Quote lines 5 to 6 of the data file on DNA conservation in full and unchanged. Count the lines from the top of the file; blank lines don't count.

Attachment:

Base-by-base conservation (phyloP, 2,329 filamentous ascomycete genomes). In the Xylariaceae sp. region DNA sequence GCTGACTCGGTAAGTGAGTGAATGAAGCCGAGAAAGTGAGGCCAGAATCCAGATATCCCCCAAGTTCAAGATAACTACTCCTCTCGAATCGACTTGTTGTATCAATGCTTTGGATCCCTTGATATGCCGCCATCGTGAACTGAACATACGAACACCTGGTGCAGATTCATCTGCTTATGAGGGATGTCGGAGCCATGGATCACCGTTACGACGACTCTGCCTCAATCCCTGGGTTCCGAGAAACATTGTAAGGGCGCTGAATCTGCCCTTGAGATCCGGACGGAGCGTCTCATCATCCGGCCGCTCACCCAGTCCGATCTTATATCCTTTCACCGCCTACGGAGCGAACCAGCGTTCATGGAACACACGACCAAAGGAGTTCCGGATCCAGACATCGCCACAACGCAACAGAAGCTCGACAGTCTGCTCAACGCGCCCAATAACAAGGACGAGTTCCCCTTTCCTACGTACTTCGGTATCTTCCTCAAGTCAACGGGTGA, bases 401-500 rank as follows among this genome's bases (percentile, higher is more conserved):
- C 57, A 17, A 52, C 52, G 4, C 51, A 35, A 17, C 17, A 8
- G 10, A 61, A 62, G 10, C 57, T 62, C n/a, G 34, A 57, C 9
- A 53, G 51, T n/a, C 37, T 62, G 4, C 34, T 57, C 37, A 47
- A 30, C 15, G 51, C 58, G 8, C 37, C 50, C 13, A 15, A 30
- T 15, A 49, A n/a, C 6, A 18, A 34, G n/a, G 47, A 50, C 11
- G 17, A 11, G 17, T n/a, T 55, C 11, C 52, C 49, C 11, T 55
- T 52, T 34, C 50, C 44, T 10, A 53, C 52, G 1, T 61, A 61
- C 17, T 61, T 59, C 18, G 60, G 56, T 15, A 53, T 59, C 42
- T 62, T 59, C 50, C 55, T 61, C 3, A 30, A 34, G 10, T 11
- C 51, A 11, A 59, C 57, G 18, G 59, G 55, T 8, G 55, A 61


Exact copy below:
- A 30, C 15, G 51, C 58, G 8, C 37, C 50, C 13, A 15, A 30
- T 15, A 49, A n/a, C 6, A 18, A 34, G n/a, G 47, A 50, C 11